A Trial of Everolimus-Eluting Stents and Paclitaxel-Eluting Stents for Coronary Revascularization in Daily Practice - COMPARE

Description:

The current trial sought to compare outcomes between the everolimus-eluting stent (EES) (Xience V) and paclitaxel-eluting stent (PES) (Taxus Liberte) in a real-world situation.

Contribution to the Literature: The COMPARE trial showed that EES is superior to PES at 5 years for MI, TVR, stent thrombosis, and MACE when used in a real-world setting.

Study Design

Patients Enrolled: 1,800
Mean Follow Up: 1 year, 2 years, and 5 years
Female: 30%

Patient Populations:

  • Patient is suitable candidate for PCI
  • Life expectancy >5 years

Exclusions:

  • No dual antiplatelet therapy for 1 year
  • Cardiogenic shock at presentation
  • Planned major surgery within 1 month
  • Participation in another trial

Primary Endpoints:

  • All-cause mortality, nonfatal MI, and TVR at 1 year

Secondary Endpoints:

  • Cardiac death, nonfatal MI, and ischemia-driven TLR at 1 year, and then annually up to 5 years 
  • All-cause mortality, nonfatal MI, and TVR at 2-5 years
  • Incidence of stent thrombosis annually during 5 years

Drug/Procedures Used:

Patients meeting enrollment criteria were randomized to receive either EES or PES in a 1:1 fashion.

Concomitant Medications:

Glycoprotein IIb/IIIa inhibitors (32%); aspirin 300 mg once, then 100 mg daily for life; clopidogrel 300 or 600 mg once, then 75 mg daily for 12 months

Principal Findings:

A total of 1,800 patients were randomized, 903 to PES and 897 to EES. Baseline characteristics were fairly similar between the two arms. About 25% of patients presented with acute myocardial infarction (MI), and 23% with non-ST-elevation MI. Multivessel disease was noted in 27% of the patients, and 18% were diabetic. Left main stenting was conducted in 2% of the patients. The mean stent length per lesion was 28 mm, and the mean number of lesions was 1.65 per patient.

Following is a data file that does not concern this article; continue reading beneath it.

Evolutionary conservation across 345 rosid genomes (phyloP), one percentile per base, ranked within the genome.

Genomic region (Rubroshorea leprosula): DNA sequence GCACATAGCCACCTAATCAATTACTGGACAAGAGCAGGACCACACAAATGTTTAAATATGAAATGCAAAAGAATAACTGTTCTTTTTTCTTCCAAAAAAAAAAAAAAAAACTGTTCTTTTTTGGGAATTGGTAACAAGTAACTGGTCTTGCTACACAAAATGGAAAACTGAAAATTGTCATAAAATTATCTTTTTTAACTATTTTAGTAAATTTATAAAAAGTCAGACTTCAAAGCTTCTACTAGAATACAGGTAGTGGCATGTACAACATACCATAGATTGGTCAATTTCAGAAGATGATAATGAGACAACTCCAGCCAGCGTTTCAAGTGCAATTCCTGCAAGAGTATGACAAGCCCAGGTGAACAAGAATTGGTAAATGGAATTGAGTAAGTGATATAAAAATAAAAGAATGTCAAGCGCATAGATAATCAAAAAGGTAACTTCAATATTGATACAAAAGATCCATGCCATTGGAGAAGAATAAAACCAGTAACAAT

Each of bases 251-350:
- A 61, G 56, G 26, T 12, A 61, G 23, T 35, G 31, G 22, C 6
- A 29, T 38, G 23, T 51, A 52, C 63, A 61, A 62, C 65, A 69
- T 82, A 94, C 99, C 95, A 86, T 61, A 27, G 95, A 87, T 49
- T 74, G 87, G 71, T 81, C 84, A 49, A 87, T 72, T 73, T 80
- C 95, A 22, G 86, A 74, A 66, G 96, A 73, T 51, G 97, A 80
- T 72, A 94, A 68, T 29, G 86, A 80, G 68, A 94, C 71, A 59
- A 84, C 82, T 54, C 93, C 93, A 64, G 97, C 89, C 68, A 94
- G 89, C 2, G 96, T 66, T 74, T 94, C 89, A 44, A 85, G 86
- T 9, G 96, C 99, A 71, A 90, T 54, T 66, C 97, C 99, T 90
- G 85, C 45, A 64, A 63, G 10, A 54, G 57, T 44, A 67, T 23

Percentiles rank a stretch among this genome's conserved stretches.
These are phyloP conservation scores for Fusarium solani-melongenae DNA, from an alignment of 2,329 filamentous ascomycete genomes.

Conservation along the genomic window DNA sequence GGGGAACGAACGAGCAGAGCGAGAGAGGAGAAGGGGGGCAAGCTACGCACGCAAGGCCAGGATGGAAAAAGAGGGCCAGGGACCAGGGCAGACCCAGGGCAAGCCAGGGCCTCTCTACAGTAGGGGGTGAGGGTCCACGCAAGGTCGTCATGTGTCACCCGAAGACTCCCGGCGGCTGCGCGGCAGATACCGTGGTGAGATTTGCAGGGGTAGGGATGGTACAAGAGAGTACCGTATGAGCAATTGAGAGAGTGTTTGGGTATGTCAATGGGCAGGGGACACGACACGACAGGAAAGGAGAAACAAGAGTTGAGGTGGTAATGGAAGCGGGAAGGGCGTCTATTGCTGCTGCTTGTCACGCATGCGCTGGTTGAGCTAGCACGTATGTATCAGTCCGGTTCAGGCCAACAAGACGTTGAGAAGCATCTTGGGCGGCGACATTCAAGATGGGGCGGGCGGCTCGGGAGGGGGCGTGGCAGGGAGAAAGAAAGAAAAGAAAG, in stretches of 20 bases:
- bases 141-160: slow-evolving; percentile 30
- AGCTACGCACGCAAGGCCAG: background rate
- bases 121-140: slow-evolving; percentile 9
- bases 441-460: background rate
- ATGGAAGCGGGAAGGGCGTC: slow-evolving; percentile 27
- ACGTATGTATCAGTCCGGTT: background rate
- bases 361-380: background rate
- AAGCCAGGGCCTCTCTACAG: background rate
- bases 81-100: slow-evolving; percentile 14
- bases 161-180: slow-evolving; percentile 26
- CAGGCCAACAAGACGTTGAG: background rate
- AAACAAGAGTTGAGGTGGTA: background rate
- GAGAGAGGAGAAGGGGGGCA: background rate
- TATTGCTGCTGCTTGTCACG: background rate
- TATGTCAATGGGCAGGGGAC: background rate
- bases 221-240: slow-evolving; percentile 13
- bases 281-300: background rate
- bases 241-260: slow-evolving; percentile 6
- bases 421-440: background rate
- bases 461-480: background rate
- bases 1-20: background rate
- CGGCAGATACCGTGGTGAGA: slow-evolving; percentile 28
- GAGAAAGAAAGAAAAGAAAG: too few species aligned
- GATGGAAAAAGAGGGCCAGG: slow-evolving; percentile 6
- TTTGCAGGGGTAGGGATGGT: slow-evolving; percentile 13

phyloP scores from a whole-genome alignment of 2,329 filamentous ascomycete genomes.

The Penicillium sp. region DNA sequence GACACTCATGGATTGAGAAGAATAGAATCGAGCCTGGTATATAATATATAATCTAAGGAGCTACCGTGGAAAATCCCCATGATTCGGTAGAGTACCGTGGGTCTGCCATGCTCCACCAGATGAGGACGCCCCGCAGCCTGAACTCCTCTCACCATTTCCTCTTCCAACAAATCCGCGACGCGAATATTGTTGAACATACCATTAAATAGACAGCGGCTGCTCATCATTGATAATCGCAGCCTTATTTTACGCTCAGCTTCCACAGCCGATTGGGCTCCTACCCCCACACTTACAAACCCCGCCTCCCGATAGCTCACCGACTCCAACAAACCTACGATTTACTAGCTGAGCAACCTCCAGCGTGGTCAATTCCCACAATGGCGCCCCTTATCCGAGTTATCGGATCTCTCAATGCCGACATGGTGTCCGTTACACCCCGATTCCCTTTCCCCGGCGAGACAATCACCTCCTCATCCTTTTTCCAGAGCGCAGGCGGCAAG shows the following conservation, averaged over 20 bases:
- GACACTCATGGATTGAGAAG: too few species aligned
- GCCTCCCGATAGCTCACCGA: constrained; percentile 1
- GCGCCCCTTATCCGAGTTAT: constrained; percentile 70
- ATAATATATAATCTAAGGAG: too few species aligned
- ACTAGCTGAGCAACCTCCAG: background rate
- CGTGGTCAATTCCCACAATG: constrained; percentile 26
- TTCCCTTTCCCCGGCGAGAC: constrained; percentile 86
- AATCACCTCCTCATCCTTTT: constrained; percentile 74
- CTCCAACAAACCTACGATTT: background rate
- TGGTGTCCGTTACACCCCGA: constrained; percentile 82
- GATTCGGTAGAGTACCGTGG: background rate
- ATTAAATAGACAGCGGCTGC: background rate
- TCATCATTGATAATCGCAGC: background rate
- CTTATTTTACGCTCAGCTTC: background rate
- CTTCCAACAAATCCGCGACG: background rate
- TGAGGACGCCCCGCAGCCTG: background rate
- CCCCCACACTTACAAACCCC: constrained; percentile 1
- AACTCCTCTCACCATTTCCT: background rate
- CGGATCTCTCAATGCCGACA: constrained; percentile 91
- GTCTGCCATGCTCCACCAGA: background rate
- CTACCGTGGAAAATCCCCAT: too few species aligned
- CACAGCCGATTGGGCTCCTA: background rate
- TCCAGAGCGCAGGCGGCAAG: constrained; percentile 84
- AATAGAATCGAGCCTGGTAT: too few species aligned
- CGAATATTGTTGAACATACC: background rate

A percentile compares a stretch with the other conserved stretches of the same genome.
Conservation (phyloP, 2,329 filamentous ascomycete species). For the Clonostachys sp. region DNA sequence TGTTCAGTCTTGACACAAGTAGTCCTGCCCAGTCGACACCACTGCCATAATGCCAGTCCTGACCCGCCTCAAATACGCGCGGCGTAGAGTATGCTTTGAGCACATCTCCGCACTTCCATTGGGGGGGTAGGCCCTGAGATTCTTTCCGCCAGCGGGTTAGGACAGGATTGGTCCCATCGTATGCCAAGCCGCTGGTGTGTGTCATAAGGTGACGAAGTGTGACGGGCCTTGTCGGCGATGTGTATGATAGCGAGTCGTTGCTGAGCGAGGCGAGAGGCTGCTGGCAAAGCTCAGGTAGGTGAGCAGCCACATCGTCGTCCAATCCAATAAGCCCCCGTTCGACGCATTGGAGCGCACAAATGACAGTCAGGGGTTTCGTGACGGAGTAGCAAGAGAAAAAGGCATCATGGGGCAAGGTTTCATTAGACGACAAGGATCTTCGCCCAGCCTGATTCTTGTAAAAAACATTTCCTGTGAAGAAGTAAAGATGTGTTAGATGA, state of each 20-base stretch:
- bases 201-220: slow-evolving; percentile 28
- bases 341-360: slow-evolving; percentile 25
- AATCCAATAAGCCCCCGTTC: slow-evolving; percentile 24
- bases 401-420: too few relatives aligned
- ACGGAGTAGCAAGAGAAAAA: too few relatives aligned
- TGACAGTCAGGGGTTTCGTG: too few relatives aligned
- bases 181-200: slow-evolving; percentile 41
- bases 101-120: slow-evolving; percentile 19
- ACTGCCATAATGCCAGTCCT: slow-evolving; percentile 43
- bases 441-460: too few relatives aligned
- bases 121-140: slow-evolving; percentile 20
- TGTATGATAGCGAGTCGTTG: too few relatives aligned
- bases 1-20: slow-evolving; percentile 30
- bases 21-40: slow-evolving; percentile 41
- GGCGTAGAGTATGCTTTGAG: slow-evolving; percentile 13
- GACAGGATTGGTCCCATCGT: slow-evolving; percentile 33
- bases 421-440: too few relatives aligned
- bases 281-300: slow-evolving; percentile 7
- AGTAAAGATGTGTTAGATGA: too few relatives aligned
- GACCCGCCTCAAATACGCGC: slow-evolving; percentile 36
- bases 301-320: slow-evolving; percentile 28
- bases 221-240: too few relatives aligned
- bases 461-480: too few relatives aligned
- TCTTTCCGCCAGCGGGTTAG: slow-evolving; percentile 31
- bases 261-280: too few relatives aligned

The primary endpoint of major adverse cardiac events (MACE) at 1 year (all-cause mortality, nonfatal MI, and target vessel revascularization [TVR]) was significantly lower in the EES arm compared with PES (6.2% vs. 9.1%, hazard ratio [HR] 0.69, 95% confidence interval [CI] 0.50-0.95, p = 0.023). Similarly, the incidence of death, MI, and target lesion revascularization (TLR) at 1 year was significantly lower in the EES arm compared with PES (4.9% vs. 8.2%, HR 0.60, 95% CI 0.42-0.86, p = 0.005).

In addition, the incidence of nonfatal MI (2.8% vs. 5.4%, p = 0.007) and TVR (2.4% vs. 6.0%, p = 0.0001) was significantly lower in the EES arm. The incidence of stent thrombosis at 1 year was also significantly lower in the EES arm (0.7% vs. 2.6%, HR 0.26, 95% CI 0.11-0.64, p = 0.002). This was mainly due to a reduction in early stent thrombosis (p = 0.002), rather than late stent thrombosis (p = 0.25).

Follow-up at 2 years was available for 1,795 patients. Only 15.2% and 11.4% of patients were on dual antiplatelet therapy beyond 1 year of index procedure, respectively (p = 0.02). The primary endpoint of MACE at 2 years was still significantly lower in the EES arm compared with PES (9.0% vs. 13.7%, HR 0.66, 95% CI 0.50-0.86, p = 0.0016). The incidences of MI (3.9% vs. 7.5%, p < 0.0001), TVR (3.2% vs. 8.0%, p < 0.0001), and stent thrombosis (0.9% vs. 3.9%, p < 0.0001), including late stent thrombosis (0.3% vs. 1.4%, p = 0.01), at 2 years were significantly lower in the EES arm, although only about 13% of the patients were on dual antiplatelet therapy beyond 1 year.